Avian Use Surveys for the Prevailing Winds Wind Project: Bon Homme and Charles Mix Counties, South Dakota. Year Two Final Report: March 3, 2016 - April 19, 2017

Report

Title: Avian Use Surveys for the Prevailing Winds Wind Project: Bon Homme and Charles Mix Counties, South Dakota. Year Two Final Report: March 3, 2016 - April 19, 2017
Publication Date:
February 16, 2018
Pages: 53
Publisher: Western EcoSystems Technology, Inc.
Sponsoring Organization:
Receptor:

Document Access

Website: External Link
Attachment: Access File
(3 MB)

Citation

Derby, C.; Agudelo, S.; Thorn, T. (2018). Avian Use Surveys for the Prevailing Winds Wind Project: Bon Homme and Charles Mix Counties, South Dakota. Year Two Final Report: March 3, 2016 - April 19, 2017. Report by Western Ecosystems Technology Inc (WEST). pp 53.
Abstract: 

Prevailing Winds, LLC. (Prevailing Winds), has proposed a wind energy facility in Bon Homme and Charles Mix counties, South Dakota, referred to as the Prevailing Winds Wind Project (Project). Prevailing Winds contracted Western EcoSystems Technology, Inc. (WEST) to conduct field surveys developed in coordination with the US Fish and Wildlife Service (USFWS) and South Dakota Game Fish and Parks (SDGFP). Surveys were designed to assess wildlife resources in the Project area and assess risk to sensitive species by addressing the issues posed under Tier 3 of the USFWS Final Land-Based Wind Energy Guidelines. The following document contains results for the general fixed-point bird use surveys and incidental wildlife observations. A summary of all data collected is contained in the document, but the overall body of the report focuses on a smaller group of species – diurnal raptors, eagles, state/federally listed species, and South Dakota Sensitive Species (State Species of Concern [SSC] and State Species of Greatest Conservation Need [SGCN]).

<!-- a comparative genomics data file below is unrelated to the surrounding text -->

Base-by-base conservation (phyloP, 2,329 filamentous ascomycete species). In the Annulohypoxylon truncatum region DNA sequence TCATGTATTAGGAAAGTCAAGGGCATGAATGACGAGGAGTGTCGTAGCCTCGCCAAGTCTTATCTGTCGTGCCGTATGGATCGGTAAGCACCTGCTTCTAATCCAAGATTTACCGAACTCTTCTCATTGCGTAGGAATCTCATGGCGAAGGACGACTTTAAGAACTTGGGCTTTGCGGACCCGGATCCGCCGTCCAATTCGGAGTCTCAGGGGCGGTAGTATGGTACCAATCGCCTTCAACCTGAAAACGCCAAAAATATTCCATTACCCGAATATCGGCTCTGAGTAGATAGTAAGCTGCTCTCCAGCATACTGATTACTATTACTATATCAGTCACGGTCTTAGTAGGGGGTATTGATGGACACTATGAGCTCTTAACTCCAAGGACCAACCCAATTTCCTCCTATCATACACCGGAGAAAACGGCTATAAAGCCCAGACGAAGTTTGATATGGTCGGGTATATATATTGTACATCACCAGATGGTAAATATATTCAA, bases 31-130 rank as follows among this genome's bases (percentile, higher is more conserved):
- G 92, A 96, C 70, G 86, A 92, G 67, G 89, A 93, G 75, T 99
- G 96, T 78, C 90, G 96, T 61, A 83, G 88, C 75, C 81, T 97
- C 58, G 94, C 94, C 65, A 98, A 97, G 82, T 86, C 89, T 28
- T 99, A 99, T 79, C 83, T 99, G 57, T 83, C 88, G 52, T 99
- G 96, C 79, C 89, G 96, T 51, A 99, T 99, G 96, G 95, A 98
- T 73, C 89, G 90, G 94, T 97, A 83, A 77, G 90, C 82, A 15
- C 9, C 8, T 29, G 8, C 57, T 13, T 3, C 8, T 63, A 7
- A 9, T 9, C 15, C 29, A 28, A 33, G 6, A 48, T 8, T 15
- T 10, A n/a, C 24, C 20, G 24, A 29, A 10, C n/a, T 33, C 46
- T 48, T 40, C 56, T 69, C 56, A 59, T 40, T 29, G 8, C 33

The principal objectives of the fixed-point bird use surveys were to: 1) assess the relative abundance and spatial distribution of species in the Project area during all seasons, and 2) identify and assess the potential risk of adverse impacts to species or groups.

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